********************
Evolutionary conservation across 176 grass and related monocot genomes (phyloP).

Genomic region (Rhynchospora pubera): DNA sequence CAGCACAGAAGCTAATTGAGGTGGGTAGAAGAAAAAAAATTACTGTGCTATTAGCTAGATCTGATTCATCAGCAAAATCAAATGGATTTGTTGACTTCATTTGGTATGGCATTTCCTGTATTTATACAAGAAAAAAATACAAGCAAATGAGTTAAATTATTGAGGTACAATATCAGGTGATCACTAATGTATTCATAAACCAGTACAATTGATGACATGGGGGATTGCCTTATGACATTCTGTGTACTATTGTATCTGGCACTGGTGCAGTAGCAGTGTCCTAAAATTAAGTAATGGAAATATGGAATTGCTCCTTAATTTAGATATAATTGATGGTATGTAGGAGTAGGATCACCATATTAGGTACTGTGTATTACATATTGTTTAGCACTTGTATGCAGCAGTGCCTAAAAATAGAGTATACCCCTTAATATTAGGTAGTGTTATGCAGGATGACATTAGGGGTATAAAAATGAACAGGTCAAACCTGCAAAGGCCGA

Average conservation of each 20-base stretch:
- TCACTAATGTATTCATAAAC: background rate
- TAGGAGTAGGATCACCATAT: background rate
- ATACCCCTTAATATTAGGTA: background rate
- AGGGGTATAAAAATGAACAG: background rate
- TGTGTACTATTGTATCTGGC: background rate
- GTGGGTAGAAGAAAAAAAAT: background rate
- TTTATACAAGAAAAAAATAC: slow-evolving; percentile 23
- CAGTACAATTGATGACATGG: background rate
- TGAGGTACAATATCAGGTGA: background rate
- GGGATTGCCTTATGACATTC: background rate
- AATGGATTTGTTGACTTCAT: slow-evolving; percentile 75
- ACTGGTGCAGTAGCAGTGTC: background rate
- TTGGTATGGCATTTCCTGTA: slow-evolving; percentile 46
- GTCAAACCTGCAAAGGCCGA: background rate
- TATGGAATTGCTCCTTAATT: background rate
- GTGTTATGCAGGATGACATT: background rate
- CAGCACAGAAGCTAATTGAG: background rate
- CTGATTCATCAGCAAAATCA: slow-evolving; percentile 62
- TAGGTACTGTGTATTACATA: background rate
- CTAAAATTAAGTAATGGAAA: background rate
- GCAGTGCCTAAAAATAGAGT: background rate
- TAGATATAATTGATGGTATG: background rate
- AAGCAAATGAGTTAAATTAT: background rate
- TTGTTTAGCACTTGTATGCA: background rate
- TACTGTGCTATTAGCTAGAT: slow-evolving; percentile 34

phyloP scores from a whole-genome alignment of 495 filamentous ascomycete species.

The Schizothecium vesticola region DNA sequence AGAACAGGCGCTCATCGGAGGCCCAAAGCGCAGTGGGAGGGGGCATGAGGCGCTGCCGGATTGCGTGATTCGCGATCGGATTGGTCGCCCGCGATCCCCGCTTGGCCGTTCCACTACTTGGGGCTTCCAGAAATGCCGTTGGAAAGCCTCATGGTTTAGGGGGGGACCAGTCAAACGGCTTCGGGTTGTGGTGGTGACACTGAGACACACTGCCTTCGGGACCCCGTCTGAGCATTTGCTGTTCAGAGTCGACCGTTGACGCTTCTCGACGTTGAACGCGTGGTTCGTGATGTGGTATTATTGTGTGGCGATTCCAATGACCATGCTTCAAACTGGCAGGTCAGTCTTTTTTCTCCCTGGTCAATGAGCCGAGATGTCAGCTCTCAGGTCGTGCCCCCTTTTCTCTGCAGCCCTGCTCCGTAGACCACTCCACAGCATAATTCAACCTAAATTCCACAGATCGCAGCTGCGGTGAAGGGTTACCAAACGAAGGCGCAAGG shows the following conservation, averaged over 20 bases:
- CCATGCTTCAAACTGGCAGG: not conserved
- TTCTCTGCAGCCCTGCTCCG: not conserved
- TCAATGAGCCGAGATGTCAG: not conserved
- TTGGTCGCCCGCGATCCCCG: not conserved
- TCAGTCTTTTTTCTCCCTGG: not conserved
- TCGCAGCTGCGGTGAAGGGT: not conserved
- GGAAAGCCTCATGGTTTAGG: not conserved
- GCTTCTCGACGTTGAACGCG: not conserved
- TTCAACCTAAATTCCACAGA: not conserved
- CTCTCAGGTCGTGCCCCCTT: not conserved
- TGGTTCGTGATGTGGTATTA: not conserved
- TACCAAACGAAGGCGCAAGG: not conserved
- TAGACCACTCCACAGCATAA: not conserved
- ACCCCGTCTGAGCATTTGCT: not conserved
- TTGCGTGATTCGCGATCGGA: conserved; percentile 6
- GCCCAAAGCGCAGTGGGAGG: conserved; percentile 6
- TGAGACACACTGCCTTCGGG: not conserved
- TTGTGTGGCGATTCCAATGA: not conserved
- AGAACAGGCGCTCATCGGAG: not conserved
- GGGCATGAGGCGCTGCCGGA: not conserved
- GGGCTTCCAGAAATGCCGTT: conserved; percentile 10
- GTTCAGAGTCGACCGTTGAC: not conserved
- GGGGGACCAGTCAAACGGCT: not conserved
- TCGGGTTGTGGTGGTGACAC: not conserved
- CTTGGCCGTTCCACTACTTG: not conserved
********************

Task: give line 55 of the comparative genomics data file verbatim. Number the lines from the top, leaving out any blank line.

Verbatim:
- CTTGGCCGTTCCACTACTTG: not conserved